Christmas Stollen

Filled with dried fruit, almonds, and almond paste, fresh-baked stollen makes a delicious gift and an even better Christmas-morning treat.

By Amy Traverso

Dec 03 2021


This fruit-filled stollen makes a delicious gift and an even better Christmas morning treat.

Photo Credit : Amy Traverso

All Christmas fruitcakes and puddings have their roots in medieval times, when expensive spices and dried fruits were the preferred holiday foods of the ruling class (who could afford them). But the German stollen, a sweet yeasted bread made with dried fruit and almond paste or marzipan, is most closely associated with Dresden, Germany. There, during the annual Stollenfest, a horse-drawn wagon still parades a three-ton stollen through the city center each year, where it is cut into thousands of servings for hungry celebrants.

I’m quite happy with stollen on a much smaller scale, and this recipe is a pleasure to make (and simple, too). You marinate some dried fruit in rum, brandy, or fruit juice for several hours, then make a simple enriched dough and do the standard loaf-shaping, double rise, and bake — and voilà! Three beautiful loaves to give away or enjoy yourself. The recipe requires a good amount of rising time but not a lot of hands-on time.

Though you can use marzipan, I prefer almond paste, which is more intense and less sugary; both are readily available in supermarkets during the holiday season. Another tip? The best way to prevent overbaking is to check the temperature of the loaf with a digital thermometer (190° is your sweet spot). Finally, I’m not a huge fan of raisins, glacé cherries, or candied citrus peel, so I don’t use them. But if you love those flavors, go for it! Just don’t make the mistake of thinking that you don’t like fruitcakes or holiday breads. You just have to find the right one.

Note: You can use any dried fruit in this stollen as long as you cut it into pieces smaller than 1/2 inch and preferably closer to 1/4 inch. I like a mix of dried apricot, currants, and cranberries, though dried mango, cherries, prunes, and apple are also delicious.


2 cups chopped dried fruit (see note)
3/4 cup semisweet or dark chocolate chips
1/3 cup rum, brandy, orange juice, or apple cider
3/4 cup milk
1 package (2 1/4 teaspoons) instant yeast
2 teaspoons plus 1/4 cup granulated sugar
8 tablespoons unsalted butter, at room temperature
1 large egg
About 3 1/4 cups all-purpose flour, divided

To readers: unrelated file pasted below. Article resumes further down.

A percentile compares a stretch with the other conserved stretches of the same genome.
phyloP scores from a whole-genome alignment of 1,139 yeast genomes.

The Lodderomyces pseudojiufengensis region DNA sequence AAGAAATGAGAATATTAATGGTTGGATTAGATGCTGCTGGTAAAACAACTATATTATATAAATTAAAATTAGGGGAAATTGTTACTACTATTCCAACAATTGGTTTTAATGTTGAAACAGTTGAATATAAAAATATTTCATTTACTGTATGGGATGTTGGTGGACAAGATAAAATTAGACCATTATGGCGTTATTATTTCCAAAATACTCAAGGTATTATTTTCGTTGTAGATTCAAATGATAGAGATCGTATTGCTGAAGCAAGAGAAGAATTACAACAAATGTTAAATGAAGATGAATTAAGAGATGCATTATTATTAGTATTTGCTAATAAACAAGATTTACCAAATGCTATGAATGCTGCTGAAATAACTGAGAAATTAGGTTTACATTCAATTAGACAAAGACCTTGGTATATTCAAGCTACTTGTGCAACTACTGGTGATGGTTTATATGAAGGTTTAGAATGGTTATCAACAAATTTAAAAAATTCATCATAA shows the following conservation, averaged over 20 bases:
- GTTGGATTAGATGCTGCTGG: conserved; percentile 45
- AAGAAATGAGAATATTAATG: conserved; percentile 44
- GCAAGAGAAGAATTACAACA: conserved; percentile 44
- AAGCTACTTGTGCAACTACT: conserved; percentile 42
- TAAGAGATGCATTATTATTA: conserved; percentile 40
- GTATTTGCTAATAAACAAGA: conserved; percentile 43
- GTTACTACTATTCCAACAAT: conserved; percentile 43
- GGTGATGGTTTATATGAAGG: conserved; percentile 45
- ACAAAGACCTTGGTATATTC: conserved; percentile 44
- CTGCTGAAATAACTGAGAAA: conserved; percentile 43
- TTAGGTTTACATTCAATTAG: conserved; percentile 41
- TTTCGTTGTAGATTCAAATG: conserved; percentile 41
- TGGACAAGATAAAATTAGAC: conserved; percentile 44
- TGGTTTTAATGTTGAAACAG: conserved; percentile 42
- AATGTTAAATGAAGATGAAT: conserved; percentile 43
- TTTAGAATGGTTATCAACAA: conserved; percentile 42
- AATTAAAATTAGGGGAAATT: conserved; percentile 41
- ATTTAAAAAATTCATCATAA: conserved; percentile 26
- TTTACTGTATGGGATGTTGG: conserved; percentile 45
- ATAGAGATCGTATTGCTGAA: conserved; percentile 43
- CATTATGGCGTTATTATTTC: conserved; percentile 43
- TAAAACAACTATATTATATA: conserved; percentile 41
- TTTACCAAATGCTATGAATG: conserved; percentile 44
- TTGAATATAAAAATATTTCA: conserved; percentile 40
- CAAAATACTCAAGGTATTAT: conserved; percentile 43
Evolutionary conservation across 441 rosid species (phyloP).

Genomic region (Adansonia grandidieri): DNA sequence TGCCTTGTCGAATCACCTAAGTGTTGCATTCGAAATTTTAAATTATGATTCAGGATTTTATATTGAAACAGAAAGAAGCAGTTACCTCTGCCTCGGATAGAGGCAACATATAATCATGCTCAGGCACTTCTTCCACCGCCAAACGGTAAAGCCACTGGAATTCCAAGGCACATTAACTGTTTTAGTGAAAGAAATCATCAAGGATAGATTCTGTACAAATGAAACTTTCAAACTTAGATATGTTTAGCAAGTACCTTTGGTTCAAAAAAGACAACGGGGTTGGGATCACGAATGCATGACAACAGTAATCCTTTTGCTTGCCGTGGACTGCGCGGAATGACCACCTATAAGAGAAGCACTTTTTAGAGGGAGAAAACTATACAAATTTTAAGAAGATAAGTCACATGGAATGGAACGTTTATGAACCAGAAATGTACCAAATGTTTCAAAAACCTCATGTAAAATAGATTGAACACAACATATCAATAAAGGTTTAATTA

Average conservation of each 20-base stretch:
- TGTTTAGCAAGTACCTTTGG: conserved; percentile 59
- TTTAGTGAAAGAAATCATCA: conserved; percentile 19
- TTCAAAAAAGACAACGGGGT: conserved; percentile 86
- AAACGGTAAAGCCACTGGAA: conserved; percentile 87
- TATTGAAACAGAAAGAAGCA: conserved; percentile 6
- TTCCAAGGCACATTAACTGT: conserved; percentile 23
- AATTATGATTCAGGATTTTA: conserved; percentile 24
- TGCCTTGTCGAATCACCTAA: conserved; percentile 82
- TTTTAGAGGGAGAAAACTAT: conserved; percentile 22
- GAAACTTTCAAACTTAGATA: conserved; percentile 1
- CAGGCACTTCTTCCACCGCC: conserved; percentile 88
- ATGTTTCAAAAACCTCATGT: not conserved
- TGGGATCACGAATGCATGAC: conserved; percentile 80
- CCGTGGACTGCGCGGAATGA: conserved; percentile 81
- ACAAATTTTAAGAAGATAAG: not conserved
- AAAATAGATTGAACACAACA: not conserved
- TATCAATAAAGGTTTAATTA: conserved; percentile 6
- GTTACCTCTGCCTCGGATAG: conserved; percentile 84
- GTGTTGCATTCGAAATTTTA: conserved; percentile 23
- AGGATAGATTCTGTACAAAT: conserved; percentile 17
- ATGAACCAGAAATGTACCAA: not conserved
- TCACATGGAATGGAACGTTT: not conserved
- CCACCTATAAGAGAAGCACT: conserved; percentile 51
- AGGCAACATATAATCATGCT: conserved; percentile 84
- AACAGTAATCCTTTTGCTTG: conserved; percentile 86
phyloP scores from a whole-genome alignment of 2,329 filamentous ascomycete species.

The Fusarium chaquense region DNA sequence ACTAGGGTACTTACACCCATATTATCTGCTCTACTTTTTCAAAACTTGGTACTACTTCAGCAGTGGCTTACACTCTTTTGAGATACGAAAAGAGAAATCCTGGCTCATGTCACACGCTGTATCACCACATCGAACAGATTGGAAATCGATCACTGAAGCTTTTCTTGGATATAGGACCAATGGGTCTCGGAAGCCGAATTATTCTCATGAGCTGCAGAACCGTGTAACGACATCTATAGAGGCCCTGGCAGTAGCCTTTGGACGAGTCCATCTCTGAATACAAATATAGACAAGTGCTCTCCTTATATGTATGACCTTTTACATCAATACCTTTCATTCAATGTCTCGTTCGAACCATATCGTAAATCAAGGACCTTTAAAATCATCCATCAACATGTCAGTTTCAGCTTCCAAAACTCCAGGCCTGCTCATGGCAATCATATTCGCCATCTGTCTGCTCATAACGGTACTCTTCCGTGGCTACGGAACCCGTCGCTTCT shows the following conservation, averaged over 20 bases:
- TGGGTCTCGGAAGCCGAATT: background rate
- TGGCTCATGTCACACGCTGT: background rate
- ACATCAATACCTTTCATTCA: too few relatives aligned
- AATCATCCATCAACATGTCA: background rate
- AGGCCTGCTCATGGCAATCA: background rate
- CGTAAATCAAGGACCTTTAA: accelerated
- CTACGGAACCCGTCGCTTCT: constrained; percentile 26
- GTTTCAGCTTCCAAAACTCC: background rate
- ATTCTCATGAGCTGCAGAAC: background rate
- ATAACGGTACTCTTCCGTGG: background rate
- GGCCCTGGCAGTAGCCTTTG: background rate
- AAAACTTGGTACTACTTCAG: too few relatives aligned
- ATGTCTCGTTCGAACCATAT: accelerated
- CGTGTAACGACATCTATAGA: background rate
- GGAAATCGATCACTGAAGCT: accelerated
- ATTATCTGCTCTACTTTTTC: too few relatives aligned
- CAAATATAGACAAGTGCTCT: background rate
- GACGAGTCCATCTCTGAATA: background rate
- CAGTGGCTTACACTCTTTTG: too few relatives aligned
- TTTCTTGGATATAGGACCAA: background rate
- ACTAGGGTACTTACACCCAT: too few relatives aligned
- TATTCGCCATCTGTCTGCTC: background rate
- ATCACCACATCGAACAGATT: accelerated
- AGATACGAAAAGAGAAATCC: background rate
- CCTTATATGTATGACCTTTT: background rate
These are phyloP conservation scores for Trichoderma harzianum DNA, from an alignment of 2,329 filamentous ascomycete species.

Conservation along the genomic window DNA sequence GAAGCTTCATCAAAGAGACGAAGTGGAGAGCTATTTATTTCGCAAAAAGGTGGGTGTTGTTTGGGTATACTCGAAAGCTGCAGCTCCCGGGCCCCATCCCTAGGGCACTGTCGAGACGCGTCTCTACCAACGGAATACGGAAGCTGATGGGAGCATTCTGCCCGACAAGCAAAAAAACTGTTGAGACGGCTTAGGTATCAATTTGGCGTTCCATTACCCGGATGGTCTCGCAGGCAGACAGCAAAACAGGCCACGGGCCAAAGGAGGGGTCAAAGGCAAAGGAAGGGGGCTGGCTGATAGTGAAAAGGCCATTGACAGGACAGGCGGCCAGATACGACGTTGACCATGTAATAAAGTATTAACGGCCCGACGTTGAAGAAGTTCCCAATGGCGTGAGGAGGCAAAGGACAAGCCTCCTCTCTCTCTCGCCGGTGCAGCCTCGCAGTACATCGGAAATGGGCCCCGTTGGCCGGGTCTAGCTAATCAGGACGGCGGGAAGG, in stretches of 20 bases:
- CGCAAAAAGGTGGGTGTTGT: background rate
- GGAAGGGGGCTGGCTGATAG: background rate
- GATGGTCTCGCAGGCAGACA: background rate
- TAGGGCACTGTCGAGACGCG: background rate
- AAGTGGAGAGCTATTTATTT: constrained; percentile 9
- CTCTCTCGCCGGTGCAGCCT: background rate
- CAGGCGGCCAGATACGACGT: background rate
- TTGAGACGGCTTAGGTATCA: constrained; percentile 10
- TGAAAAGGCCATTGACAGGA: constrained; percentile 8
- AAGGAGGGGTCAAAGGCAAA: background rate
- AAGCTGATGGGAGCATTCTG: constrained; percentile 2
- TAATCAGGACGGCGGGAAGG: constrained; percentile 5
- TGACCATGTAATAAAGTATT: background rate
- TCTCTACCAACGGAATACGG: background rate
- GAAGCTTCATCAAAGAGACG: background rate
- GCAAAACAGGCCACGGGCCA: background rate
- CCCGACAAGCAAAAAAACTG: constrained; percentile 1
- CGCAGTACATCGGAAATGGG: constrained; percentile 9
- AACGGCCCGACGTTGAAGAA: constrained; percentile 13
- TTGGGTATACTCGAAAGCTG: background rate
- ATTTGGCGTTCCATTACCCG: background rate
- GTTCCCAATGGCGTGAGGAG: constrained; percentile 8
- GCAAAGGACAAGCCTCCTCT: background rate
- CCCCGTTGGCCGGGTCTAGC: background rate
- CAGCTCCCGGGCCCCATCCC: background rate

1 teaspoon table salt
1/2 teaspoon ground cardamom
1/4 teaspoon ground nutmeg
Grated zest of 1 lemon
1/3 cup toasted sliced almonds, plus more for garnish
1 package (7 to 8 ounces) almond paste
3 tablespoons melted salted butter
Powdered sugar, for dusting


At least 4 hours beforehand, put the dried fruit into a small bowl or baking dish, pour the rum or fruit juice over it, and stir. Let sit, stirring once or twice, for at least 4 hours and up to 2 days.

In a small saucepan over medium-low heat, heat the milk until warm but not steaming. In a small bowl, stir together the milk, yeast, and 2 teaspoons sugar. Let this sit for 15 minutes to activate the yeast. Meanwhile, in a large mixing bowl or in the bowl of a stand mixer, combine the remaining 1/4 cup sugar, butter, egg, flour, salt, cardamom, nutmeg, and lemon zest. Whisk until evenly combined. Add the milk mixture and use the kneading hook or a wooden spoon to mix your dough. Continue kneading, by hand or by mixer, until the dough is smooth, soft, and no longer sticky, 8 to 10 minutes. If the dough seems too wet, add a few tablespoons of flour. Cover the dough with plastic wrap, set it in a warm spot, and let it rise until just about doubled, 1 1/2 to 2 hours.

Turn the dough out onto a lightly floured surface. Press it flat; sprinkle with the dried fruit, chocolate chips, and almonds; and knead to combine evenly. Now, shape the dough: Divide it into three equal portions, then press each portion out into an oval shape about 8 inches long and 6 inches wide. Arrange the ovals vertically in front of you.

Take your almond paste and divide it into 3 equal pieces. Roll each piece out into a 7-inch-long log, then press the logs into flat rectangles. Set a rectangle vertically into the center of each loaf.

Now fold the dough over the almond paste filling. Do this by picking up the left half of the oval and bringing it up and over the filling to the right side, as if folding a turnover or empanada. However, rather than making the edges meet, press the top edge down about 1/2 inch shy of the bottom edge, so there’s a border or “lip” at the edge. This gives the stollen its distinctive shape (which, by tradition, is supposed to resemble the baby Jesus in his swaddling). Press the edge firmly to seal.

Line a baking sheet with parchment paper and arrange the three loaves on the sheet. Cover, set in a warm place, and let them rise until they’ve puffed up once more, 1 hour to 1 1/2 hours.

About 25 minutes before baking, preheat your oven to 350° and set a rack to just above the middle position. When the bread has risen, top with the extra sliced almonds, pressing very gently to make them stick. Bake until the top is golden brown and the loaves are cooked through, 30 to 35 minutes.

Remove the loaves from the oven and gently brush with the melted butter. Let them sit for 10 minutes before dusting with the powdered sugar. Set the loaves on a wire rack to cool.

Serve immediately or wrap tightly in plastic wrap and store at room temperature for up to 3 days, or in the freezer for up to 3 months.